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Property: Estate agency Alex Neil sees rental demand drive lettings and sales

Area manager Georgia Nailard takes the market’s temperature and looks to the year ahead

Alex Neil area manager Georgia Nailard
Alex Neil area manager Georgia Nailard image Matt Grayson

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Much was written over the early months of the pandemic about the inevitable, lasting effects a period of home working would have on the nation.

Cities would become hollow doughnuts as workers fled areas dense with people to work permanently and remotely from desks in rural houses, meeting colleagues only via Zoom and completing assignments via broadband.

Perhaps Mark Zuckerberg’s dream of a Metaverse – where we’re all constantly online, virtually popping in and out of each others’ lives from wherever we are in the world – will come to fruition. But perhaps not.

Far more likely is that genuine, real-life human interaction will once more reassert itself as the dominant preference for work and leisure.

Before Omicron pressed the pause button and Delta was all we had to worry about, workers had flooded back into Canary Wharf – not forced to be present, but eager to meet, work and, crucially, socialise with colleagues and friends.

There was buzz, industry and colour and there will be again. 

I’ve already read at least one columnist’s account of her abortive move to the coast followed by a return to London and all its delights, having discovered life beyond the city has serious limitations. 

While a sample size of one isn’t much to go on, this anecdote fits with a trend in the local property market as demand surges for rentals.

Georgia Nailard is area manager covering estate agency Alex Neil’s operations at its Bethnal Green And Bow and Canary Wharf offices.

She said: “Throughout the lockdowns no-one went to work. At first that was exciting, but it wore off pretty quickly and most people and businesses have realised how important it is to actually be in the office with other people.

“Working at home five days a week can be very isolating – going to the office isn’t just for the company’s benefit.

“Ultimately that realisation means people want to rent in close proximity to places like Canary Wharf.

“What’s happened in the last couple of months in the run up to Christmas has been quite dramatic – the rental prices we have been able to achieve are very different from six months before that. 

“In some cases we’re getting more for them than we would have before the pandemic, which is amazing and something landlords may not be aware of.

“There has been a slight shortage of rental properties coming back to the market.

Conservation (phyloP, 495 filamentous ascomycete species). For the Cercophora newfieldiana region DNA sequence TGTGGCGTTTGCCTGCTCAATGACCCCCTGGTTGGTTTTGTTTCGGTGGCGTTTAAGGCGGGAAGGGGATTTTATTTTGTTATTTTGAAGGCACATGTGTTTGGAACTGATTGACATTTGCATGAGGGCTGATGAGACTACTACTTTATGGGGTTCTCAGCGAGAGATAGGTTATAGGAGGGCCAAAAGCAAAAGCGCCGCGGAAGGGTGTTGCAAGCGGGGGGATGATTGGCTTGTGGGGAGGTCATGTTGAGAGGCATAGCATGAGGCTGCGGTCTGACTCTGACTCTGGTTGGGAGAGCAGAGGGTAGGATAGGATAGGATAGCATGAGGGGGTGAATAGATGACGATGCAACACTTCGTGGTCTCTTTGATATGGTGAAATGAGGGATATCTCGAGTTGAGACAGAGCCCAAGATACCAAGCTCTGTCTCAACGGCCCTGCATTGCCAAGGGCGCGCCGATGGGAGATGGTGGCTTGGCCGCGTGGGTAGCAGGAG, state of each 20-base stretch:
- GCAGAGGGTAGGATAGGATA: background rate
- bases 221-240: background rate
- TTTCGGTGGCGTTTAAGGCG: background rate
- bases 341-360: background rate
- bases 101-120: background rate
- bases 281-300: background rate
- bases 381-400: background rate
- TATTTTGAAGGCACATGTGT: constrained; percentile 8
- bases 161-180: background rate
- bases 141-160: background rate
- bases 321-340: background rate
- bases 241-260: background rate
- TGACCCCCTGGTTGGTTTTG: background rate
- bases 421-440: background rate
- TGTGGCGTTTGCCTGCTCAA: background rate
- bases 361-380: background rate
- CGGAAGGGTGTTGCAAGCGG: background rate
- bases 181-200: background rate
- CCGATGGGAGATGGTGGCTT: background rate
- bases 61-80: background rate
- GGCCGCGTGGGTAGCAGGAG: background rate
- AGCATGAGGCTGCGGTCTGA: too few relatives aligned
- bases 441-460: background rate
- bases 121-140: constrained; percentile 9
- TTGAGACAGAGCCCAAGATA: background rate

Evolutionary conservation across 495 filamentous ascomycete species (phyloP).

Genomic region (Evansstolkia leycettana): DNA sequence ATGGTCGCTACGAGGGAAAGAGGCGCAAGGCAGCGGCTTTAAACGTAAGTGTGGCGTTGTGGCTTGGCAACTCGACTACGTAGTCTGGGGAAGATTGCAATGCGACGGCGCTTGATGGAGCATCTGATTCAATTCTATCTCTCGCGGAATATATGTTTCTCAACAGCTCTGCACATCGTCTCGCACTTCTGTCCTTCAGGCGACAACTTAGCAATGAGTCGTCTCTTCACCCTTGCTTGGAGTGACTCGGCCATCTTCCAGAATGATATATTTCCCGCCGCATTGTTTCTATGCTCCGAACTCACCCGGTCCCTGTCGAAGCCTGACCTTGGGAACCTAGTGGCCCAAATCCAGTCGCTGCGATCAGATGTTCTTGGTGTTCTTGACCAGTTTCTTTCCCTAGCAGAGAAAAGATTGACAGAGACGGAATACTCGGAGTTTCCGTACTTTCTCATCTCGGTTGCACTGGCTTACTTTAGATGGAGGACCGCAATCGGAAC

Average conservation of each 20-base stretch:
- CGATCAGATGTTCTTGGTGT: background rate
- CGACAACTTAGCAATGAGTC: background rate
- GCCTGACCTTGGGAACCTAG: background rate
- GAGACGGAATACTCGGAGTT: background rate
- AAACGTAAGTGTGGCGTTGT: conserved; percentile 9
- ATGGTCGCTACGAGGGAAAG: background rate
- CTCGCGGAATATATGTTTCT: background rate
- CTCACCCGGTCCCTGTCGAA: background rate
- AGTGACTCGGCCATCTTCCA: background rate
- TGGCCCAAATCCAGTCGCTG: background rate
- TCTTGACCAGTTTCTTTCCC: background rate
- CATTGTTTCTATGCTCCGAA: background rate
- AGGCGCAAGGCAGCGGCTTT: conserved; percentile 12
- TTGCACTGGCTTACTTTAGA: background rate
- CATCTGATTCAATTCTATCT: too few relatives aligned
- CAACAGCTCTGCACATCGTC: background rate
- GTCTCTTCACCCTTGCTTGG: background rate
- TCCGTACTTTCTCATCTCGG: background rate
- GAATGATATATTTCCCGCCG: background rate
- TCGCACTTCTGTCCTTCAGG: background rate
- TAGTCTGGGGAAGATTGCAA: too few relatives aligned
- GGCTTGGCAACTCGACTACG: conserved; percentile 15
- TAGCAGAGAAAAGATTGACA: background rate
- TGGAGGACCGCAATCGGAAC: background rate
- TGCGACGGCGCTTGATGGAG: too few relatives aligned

“There has been a lot of uncertainty over the past 18 months and some tenants have been signing up for longer tenancies, meaning ultimately that there aren’t as many places available to rent.

“But the demand is there – usually we’d expect the market to slow down in December and we didn’t see that in 2021. 

“With the market like this, it means when a new property becomes available we can do a large open day for viewings and we’ll usually receive multiple offers, sometimes going over the asking price.

“Doing these events means we also build up a lot of prospective tenants for properties coming onto the market. 

“I expect similar trends to continue in January and throughout the year, I don’t see that demand slowing down.

“There are often changes of circumstance for people around the Christmas period too, so that may bring even more tenants looking.”

That demand is also benefiting the sales market as canny investors see the return of profitable yields to be had in Docklands, while house prices are driven by people’s increasing desire to live on the Isle Of Dogs and nearby in east London.

Georgia said: “The way the rental market is going at the moment, there are investors out there who have cash, don’t require a mortgage and will see the opportunity Canary Wharf presents – the yield on property in the area is unbelievable at the moment.

“As an agency we’re experts in marketing property and, with our international package, that’s where we offer something quite different.

“As well as being on all the main UK portals, we make sure the properties we sell get maximum exposure here and across the world, which is really important.

“It’s about making certain that we’re angling each property at the right buyer, thinking outside the box, being proactive and educating buyers.

“Right now investors are looking for quality rather than quantity.

“It will take time for the sales market to fully recover from the pandemic, but we are starting to see some positive signs, with the numbers of applicants rising and many people looking to sell.

“Ten years ago, I think people saw the Canary Wharf area as a place to rent, but now you are seeing buyers who want to move here for the foreseeable future, with existing residents looking to upsize.

“People want to stay here because of how much it’s changing – the pubs, restaurants and bars that are opening, for example.